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Plant J. 1994 Jan;5(1):111-22.

Characterization of two cDNAs that encode MAP kinase homologues in Arabidopsis thaliana and analysis of the possible role of auxin in activating such kinase activities in cultured cells.

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Laboratory of Plant Molecular Biology, Institute of Physical and Chemical Research (RIKEN), Tsukuba Life Science Center, Tsukuba, Ibaraki, Japan.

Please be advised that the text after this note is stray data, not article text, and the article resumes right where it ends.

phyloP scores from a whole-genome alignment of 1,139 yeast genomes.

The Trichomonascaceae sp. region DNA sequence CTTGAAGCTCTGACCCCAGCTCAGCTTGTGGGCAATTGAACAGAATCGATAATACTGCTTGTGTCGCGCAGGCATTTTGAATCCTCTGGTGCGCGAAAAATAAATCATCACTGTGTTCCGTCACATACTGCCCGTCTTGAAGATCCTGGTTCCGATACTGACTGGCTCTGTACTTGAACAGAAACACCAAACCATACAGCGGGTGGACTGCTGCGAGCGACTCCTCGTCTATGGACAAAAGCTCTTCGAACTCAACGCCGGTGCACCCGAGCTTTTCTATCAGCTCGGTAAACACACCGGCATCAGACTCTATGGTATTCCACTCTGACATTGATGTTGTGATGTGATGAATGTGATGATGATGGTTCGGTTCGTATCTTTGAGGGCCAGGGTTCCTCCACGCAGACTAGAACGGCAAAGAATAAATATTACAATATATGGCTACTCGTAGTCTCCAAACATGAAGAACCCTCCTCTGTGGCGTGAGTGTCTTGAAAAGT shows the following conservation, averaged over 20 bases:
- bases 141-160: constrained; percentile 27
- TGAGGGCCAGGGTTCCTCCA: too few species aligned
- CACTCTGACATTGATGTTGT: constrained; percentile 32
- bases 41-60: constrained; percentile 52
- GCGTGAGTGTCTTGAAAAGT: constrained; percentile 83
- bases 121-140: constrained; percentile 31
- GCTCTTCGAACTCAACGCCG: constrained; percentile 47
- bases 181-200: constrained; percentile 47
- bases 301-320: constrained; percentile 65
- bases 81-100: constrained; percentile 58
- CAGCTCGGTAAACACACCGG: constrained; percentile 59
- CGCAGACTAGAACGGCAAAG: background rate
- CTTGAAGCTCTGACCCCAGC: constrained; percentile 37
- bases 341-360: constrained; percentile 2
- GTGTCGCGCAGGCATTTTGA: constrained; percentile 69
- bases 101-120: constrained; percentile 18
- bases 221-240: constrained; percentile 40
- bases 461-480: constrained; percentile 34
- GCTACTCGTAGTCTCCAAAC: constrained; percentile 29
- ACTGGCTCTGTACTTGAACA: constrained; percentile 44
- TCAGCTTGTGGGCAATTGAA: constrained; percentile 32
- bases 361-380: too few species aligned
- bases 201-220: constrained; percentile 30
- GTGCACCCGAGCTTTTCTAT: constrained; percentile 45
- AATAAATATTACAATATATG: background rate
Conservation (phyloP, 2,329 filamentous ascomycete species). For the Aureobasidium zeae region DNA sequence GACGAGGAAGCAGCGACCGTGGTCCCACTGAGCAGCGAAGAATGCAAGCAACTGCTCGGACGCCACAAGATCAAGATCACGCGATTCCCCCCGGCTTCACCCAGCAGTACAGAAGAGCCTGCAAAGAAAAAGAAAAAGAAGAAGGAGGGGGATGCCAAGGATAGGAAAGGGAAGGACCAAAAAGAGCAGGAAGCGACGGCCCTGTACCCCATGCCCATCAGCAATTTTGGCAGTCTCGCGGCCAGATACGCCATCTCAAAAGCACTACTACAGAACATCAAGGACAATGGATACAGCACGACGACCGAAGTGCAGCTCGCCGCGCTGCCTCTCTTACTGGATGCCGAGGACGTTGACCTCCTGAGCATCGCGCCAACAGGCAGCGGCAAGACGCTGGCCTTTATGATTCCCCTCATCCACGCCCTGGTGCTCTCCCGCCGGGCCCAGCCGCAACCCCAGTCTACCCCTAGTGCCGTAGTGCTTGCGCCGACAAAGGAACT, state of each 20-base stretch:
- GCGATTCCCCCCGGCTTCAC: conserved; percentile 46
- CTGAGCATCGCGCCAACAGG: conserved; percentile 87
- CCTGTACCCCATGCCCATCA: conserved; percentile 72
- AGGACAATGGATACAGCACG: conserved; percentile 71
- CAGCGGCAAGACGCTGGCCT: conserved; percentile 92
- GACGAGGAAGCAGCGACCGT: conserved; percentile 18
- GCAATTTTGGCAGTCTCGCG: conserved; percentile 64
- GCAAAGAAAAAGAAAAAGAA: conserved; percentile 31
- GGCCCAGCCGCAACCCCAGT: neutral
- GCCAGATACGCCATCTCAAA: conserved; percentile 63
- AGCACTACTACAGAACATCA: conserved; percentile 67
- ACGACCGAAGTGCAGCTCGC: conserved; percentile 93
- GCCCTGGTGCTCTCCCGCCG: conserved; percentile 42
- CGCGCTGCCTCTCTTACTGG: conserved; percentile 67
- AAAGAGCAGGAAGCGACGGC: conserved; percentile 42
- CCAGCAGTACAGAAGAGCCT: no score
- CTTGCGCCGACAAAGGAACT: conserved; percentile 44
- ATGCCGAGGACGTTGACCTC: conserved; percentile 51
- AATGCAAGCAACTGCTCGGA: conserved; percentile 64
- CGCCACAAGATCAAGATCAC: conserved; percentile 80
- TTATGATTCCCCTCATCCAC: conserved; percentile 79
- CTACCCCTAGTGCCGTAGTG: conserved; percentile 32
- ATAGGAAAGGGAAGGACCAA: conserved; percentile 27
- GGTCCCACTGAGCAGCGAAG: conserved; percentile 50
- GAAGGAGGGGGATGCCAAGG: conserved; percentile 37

Two cDNA clones, cATMPK1 and cATMPK2, encoding MAP kinases (mitogen-activated protein kinases) have been cloned from Arabidopsis thaliana and their nucleotide sequences have been determined. Putative proteins encoded by ATMPK1 and ATMPK2 genes, designated ATMPK1 and ATMPK2, contain 370 and 376 amino acid residues, respectively, and are 88.7% identical at the amino acid sequence level. ATMPK1 and ATMPK2 exhibit significant similarity to rat ERK2 (49%) and Xenopus MAP kinase (50%). The amino acid residues corresponding to the sites of phosphorylation (Thr-Glu-Tyr) that are involved in the activation of MAP kinases are conserved in ATMPK1 and ATMPK2. Northern blot analysis indicates that the ATMPK1 and ATMPK2 mRNAs are significantly present in all the organs except seeds. Genomic Southern blot analysis suggests that there are a few additional genes that are related to ATMPK1 and ATMPK2 in the Arabidopsis genome. Purified Xenopus MAP kinase kinase (MAPK kinase) phosphorylates ATMPK1 and ATMPK2 proteins that have been expressed in Escherichia coli, activating these enzymes. A rapid and transient activation of 46-kDa protein kinase activity that phosphorylated myelin basic protein (MBP) was detected when auxin-starved tobacco BY-2 cells were treated with synthetic auxin, 2,4-dichlorophenoxyacetic acid (2,4-D). Protein kinase activities which phosphorylated the recombinant ATMPK2 protein also increased rapidly after auxin treatment in the auxin-starved BY-2 cells. These results suggest that auxin may function as an activator of plant MAP kinase homologues, as do various mitogens in animal systems.

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